One of the most renowned coaches in modern day football, Carlo Ancelotti has had a fair amount of success as a player too. Widely regarded as one of the best midfielders of his generation in Italy, he played for Parma, Roma, AC Milan and the Italian national squad, between 1976-1992 scoring a total of 35 goals in 338 appearances for all the clubs combined.
A stand-out moment in his club career came when he scored a long-range goal while playing for AC Milan in a European Cup semi-final against Real Madrid, which the Rossoneri triumphed 5-0 before going on to win the coveted title.
Started at Parma, established at Roma
More popularly known as ‘Carletto’, he joined Parma at the age of 17 in 1976, which was a team that played in Serie C at the time. He established himself as a prominent name during this spell and was also considered to be one of the best young players in the country.
Three seasons later, Roma came calling and Ancelotti responded by moving to the capital. It was here that he established himself as one of the finest midfielders in Italy, winning a Scudetto in his fourth season (1982-83) with the club as well as four Coppa Italia titles.
In the following season, the Gialorossi reached the final of the European Cup due to some brilliant performances by the Italian throughout the season. Injury meant that he would be ruled out of the finals of the tournament, where Roma lost to Liverpool 4-2 on penalties after the match ended in a 1-1 draw.
Roma also finished second in Serie A but managed to win the Coppa Italia to add some respectability to the season.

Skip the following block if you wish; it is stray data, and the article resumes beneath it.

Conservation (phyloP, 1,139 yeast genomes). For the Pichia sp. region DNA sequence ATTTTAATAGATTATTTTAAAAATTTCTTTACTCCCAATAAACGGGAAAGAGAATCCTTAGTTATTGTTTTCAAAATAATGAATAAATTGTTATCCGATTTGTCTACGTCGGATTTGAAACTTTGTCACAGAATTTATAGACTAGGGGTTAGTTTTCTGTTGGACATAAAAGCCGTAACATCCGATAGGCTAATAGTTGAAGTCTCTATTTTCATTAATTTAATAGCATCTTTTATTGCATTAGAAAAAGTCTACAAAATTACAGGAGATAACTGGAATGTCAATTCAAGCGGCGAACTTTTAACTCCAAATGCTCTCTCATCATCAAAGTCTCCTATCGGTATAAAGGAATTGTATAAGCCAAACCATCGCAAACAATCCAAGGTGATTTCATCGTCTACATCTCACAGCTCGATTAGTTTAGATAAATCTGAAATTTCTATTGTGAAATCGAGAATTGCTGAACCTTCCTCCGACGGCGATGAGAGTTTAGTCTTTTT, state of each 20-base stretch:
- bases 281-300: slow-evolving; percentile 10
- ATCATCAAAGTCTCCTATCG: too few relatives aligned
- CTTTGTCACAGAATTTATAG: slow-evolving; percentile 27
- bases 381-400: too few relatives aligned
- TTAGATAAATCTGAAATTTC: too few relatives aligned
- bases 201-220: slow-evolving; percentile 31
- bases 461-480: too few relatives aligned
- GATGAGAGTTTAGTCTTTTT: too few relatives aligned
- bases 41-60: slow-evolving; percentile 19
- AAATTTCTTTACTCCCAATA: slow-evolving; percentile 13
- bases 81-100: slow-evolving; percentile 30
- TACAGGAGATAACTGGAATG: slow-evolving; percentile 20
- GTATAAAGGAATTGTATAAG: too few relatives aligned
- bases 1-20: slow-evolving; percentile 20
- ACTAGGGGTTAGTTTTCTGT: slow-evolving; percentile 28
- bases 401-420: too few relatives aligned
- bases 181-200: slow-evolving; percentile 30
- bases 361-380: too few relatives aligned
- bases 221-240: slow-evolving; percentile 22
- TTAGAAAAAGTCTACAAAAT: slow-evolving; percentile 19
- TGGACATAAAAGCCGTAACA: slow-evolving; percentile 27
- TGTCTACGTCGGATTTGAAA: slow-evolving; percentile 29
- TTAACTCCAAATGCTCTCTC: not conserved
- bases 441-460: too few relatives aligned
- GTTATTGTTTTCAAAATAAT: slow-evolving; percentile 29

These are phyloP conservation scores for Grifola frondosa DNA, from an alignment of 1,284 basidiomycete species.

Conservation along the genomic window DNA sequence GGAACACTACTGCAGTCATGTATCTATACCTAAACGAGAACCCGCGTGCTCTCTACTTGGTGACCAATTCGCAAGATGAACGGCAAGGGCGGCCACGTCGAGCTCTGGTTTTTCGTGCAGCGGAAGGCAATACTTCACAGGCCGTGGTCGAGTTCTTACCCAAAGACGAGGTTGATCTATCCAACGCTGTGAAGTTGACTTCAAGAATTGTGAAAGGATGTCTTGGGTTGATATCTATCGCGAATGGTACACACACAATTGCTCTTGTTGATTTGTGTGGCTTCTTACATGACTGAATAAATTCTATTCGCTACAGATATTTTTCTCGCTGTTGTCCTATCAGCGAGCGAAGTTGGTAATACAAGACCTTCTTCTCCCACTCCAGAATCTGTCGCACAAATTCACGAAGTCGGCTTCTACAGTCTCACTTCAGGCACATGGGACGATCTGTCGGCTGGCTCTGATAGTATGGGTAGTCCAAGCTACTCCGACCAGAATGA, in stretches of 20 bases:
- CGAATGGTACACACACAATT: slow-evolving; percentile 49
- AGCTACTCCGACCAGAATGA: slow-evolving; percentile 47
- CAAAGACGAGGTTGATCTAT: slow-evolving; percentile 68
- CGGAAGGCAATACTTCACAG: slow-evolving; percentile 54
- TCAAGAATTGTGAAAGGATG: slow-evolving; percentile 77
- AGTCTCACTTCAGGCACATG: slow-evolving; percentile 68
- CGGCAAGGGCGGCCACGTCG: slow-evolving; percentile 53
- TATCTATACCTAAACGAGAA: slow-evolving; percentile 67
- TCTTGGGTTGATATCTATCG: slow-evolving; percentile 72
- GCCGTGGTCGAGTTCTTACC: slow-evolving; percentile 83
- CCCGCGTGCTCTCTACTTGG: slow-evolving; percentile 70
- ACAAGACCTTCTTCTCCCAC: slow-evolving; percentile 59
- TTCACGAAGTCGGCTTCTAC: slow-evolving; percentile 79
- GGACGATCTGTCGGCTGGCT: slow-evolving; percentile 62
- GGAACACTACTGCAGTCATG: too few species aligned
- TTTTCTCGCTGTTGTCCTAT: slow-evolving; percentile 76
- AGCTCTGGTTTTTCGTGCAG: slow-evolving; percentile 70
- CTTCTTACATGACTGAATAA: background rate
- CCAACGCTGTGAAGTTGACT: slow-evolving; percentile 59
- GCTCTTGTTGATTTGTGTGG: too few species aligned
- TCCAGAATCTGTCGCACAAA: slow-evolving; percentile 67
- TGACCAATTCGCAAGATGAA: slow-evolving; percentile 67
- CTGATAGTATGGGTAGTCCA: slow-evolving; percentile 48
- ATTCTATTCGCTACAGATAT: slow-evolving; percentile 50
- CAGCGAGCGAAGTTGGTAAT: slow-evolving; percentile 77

Ancelotti made 171 league appearances for the club, scoring on 12 occasions while playing a pivotal role in Roma’s midfield.
Gialorossi to Rossoneri
The most successful phase in Carletto’s club career came when he moved to AC Milan in 1987, winning the Scudetto twice (1987-88, 1991-92) and two consecutive European Cups (1988-89, 1989-90).
At the San Siro, he shared the pitch along with the legendary Paolo Maldini, Frank Rijkaard, Ruud Gullit, Marco Van Basten and many others. He was considered to be the predecessor of Pirlo in his deep, defensive and tactical role in the Rossoneri squad.
Although Ancelotti didn’t possess a notable physique or athletic characteristics, he was known for his calm, composed and defensive midfield play coupled with accurate long-range passes, a great vision, and excellent technical abilities.
At Milan, he also won a Supercoppa Italiana and two UEFA Super Cup and Intercontinental Cup trophies, each in the same years as he won the European Cups.
International Career and Retirement
Ancelotti was capped 26 times in the decade he played for the Italian national team. He was named in the 1982 World Cup squad that eventually went on to win the trophy, although he missed out on every match due to a knee injury.
He represented the Italian team in the next two World Cups (1986, 1990) but failed to leave an impression at the international stage as the team, being the hosts, only managed to finish in third place with a third place finish at the 1990 World Cup.
A year later in 1991, Ancelotti announced his retirement from the international football scene. He retired from professional football exactly a year later, but not before winning his last Scudetto with the Rossoneri.
Ancelotti later went on to be regarded as one of the best managers of his era with clubs like Parma, Juventus, AC Milan, Chelsea, Paris-Saint Germain and Real Madrid. His list of achievements include securing a promotion to Seria A for Parma, winning a domestic title with AC Milan, Chelsea and PSG, and lifting the Champions League trophy twice with Milan and once with Real – leading them to La Decima, their tenth Champions League title.
He is one of the two managers to have won three European Cups (or the Champions League), the other being Bob Paisley. He is also one of just six people to have lifted the Champions League trophy, both as a player and a manager.